Michigan injection molder Agape Plastics Inc. expanded its manufacturing space and added new equipment to serve sales growth driven largely by the robust automotive industry.
The company added 53,600 square feet to its existing facility in Grand Rapids, for a total of about 125,000 square feet of manufacturing space, said President David Cornelius. The company moved in and started to use the new space Feb. 1.
Five new Engel presses are set to arrive over the next four to six weeks, including a 1,650-ton press, which will be the company's largest, Cornelius said. Agape invested about $7.5 million in the new construction and machines.
Agape produces primarily automotive parts, including interior and fascia components, as well as consumer product components and other items. The company expects sales growth of 20 percent this year, with several new program launches in the coming months, Cornelius said.
When planning the expansion, Agape was concerned about traffic congestion and the ability for trucks and staff vehicles to safely exit the industrial park, even considering relocating. But Tallmadge Township and the Ottawa County Road Commission, in partnership with the Michigan Department of Transportation, were able to secure state funding to install a traffic signal at the intersection and add appropriate turn lanes.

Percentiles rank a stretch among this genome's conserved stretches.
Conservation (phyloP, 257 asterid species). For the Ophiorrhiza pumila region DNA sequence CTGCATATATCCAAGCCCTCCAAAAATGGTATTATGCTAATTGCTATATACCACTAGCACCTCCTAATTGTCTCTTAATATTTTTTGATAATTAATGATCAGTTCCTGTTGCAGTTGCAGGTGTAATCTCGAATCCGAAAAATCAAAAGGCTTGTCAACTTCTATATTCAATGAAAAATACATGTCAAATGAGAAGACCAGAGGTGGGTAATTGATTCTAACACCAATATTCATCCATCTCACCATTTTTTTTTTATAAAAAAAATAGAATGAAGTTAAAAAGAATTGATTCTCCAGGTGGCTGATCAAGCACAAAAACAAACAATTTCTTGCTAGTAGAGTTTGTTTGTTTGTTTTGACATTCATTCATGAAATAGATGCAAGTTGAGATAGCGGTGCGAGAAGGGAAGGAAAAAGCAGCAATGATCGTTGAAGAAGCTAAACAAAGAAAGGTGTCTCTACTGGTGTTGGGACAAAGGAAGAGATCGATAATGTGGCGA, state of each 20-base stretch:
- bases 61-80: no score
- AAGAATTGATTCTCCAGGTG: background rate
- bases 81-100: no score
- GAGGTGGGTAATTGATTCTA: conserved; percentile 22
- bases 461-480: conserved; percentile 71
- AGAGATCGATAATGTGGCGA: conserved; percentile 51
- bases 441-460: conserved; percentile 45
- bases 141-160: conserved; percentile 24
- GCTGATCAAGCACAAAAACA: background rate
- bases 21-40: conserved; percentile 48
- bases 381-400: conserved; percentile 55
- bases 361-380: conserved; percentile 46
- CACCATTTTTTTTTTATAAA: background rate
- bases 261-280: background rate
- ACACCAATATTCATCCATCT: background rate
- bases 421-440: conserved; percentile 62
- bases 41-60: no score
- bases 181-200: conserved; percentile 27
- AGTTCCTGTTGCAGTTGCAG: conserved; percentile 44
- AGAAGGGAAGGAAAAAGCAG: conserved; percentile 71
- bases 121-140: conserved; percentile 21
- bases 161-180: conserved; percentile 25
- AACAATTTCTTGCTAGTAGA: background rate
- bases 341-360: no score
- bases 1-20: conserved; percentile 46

“That was part of the agreement for us to stay here and put this addition on, is that we would get some sort of traffic light at the end of the road,” Cornelius said. “The situation trying to turn left out of here had become a near impossibility during a couple times a day of peak traffic, especially if you're behind a truck.”
The total construction cost for the road project is estimated at $371,434, with $297,147 coming from the state's Transportation Economic Development Fund and $74,287 from Tallmadge Township, according to a release from the Ottawa County Road Commission.
Agape also committed to adding 54 new jobs by 2018, the release indicates. The company currently employs 238, with 41 added in just the last year.
“We had quite a bit of growth last year, and we've been busting at the seams,” Cornelius said.